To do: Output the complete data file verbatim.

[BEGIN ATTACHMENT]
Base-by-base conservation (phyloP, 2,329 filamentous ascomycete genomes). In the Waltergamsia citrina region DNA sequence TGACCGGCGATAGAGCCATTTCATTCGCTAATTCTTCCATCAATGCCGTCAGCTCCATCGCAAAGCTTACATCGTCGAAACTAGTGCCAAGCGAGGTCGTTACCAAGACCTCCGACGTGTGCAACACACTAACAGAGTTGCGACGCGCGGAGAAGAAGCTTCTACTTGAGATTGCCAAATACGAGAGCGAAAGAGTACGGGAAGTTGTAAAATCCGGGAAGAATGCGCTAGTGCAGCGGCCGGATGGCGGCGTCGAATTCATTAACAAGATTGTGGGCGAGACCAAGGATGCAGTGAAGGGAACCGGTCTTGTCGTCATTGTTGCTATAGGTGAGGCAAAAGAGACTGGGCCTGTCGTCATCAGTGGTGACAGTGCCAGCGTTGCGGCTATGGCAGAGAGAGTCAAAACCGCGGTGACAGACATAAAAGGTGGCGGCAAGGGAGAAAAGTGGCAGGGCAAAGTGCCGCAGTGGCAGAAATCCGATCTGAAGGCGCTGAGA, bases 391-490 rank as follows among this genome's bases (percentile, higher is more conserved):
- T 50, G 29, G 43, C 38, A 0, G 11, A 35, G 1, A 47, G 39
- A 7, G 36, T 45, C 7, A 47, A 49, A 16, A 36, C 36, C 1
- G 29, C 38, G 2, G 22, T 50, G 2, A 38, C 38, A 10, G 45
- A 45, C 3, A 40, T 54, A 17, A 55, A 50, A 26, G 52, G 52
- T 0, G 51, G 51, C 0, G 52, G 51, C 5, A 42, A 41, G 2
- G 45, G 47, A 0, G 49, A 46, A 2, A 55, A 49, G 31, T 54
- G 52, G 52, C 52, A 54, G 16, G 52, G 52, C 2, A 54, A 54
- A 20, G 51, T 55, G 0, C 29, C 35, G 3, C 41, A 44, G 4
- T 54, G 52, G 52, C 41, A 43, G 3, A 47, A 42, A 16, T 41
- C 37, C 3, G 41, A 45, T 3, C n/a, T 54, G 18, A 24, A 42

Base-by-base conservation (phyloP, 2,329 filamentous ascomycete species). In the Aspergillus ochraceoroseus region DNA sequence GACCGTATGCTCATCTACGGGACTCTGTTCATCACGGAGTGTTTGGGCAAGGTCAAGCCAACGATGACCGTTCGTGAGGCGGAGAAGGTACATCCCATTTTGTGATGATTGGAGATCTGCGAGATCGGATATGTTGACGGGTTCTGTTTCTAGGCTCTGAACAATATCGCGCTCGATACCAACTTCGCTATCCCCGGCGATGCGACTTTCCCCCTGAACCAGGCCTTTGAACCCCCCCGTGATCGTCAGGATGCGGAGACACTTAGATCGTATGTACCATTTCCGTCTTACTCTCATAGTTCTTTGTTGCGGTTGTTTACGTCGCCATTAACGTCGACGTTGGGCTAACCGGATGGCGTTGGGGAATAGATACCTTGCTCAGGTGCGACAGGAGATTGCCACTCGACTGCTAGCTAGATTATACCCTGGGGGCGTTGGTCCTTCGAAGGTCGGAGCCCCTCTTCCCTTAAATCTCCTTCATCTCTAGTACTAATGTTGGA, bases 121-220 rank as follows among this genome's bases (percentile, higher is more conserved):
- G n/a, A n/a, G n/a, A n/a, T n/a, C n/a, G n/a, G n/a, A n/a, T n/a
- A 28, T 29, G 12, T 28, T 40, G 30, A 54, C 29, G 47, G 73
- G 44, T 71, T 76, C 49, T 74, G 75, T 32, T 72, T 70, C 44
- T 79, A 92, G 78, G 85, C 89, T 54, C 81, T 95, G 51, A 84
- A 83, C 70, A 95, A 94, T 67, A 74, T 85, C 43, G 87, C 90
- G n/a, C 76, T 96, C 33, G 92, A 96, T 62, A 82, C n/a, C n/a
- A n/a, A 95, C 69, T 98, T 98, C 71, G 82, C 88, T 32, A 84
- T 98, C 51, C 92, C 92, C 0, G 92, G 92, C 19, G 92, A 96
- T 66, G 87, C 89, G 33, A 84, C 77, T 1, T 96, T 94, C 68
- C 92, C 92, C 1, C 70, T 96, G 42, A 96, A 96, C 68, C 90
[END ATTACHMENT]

Base-by-base conservation (phyloP, 2,329 filamentous ascomycete genomes). In the Waltergamsia citrina region DNA sequence TGACCGGCGATAGAGCCATTTCATTCGCTAATTCTTCCATCAATGCCGTCAGCTCCATCGCAAAGCTTACATCGTCGAAACTAGTGCCAAGCGAGGTCGTTACCAAGACCTCCGACGTGTGCAACACACTAACAGAGTTGCGACGCGCGGAGAAGAAGCTTCTACTTGAGATTGCCAAATACGAGAGCGAAAGAGTACGGGAAGTTGTAAAATCCGGGAAGAATGCGCTAGTGCAGCGGCCGGATGGCGGCGTCGAATTCATTAACAAGATTGTGGGCGAGACCAAGGATGCAGTGAAGGGAACCGGTCTTGTCGTCATTGTTGCTATAGGTGAGGCAAAAGAGACTGGGCCTGTCGTCATCAGTGGTGACAGTGCCAGCGTTGCGGCTATGGCAGAGAGAGTCAAAACCGCGGTGACAGACATAAAAGGTGGCGGCAAGGGAGAAAAGTGGCAGGGCAAAGTGCCGCAGTGGCAGAAATCCGATCTGAAGGCGCTGAGA, bases 391-490 rank as follows among this genome's bases (percentile, higher is more conserved):
- T 50, G 29, G 43, C 38, A 0, G 11, A 35, G 1, A 47, G 39
- A 7, G 36, T 45, C 7, A 47, A 49, A 16, A 36, C 36, C 1
- G 29, C 38, G 2, G 22, T 50, G 2, A 38, C 38, A 10, G 45
- A 45, C 3, A 40, T 54, A 17, A 55, A 50, A 26, G 52, G 52
- T 0, G 51, G 51, C 0, G 52, G 51, C 5, A 42, A 41, G 2
- G 45, G 47, A 0, G 49, A 46, A 2, A 55, A 49, G 31, T 54
- G 52, G 52, C 52, A 54, G 16, G 52, G 52, C 2, A 54, A 54
- A 20, G 51, T 55, G 0, C 29, C 35, G 3, C 41, A 44, G 4
- T 54, G 52, G 52, C 41, A 43, G 3, A 47, A 42, A 16, T 41
- C 37, C 3, G 41, A 45, T 3, C n/a, T 54, G 18, A 24, A 42

Base-by-base conservation (phyloP, 2,329 filamentous ascomycete species). In the Aspergillus ochraceoroseus region DNA sequence GACCGTATGCTCATCTACGGGACTCTGTTCATCACGGAGTGTTTGGGCAAGGTCAAGCCAACGATGACCGTTCGTGAGGCGGAGAAGGTACATCCCATTTTGTGATGATTGGAGATCTGCGAGATCGGATATGTTGACGGGTTCTGTTTCTAGGCTCTGAACAATATCGCGCTCGATACCAACTTCGCTATCCCCGGCGATGCGACTTTCCCCCTGAACCAGGCCTTTGAACCCCCCCGTGATCGTCAGGATGCGGAGACACTTAGATCGTATGTACCATTTCCGTCTTACTCTCATAGTTCTTTGTTGCGGTTGTTTACGTCGCCATTAACGTCGACGTTGGGCTAACCGGATGGCGTTGGGGAATAGATACCTTGCTCAGGTGCGACAGGAGATTGCCACTCGACTGCTAGCTAGATTATACCCTGGGGGCGTTGGTCCTTCGAAGGTCGGAGCCCCTCTTCCCTTAAATCTCCTTCATCTCTAGTACTAATGTTGGA, bases 121-220 rank as follows among this genome's bases (percentile, higher is more conserved):
- G n/a, A n/a, G n/a, A n/a, T n/a, C n/a, G n/a, G n/a, A n/a, T n/a
- A 28, T 29, G 12, T 28, T 40, G 30, A 54, C 29, G 47, G 73
- G 44, T 71, T 76, C 49, T 74, G 75, T 32, T 72, T 70, C 44
- T 79, A 92, G 78, G 85, C 89, T 54, C 81, T 95, G 51, A 84
- A 83, C 70, A 95, A 94, T 67, A 74, T 85, C 43, G 87, C 90
- G n/a, C 76, T 96, C 33, G 92, A 96, T 62, A 82, C n/a, C n/a
- A n/a, A 95, C 69, T 98, T 98, C 71, G 82, C 88, T 32, A 84
- T 98, C 51, C 92, C 92, C 0, G 92, G 92, C 19, G 92, A 96
- T 66, G 87, C 89, G 33, A 84, C 77, T 1, T 96, T 94, C 68
- C 92, C 92, C 1, C 70, T 96, G 42, A 96, A 96, C 68, C 90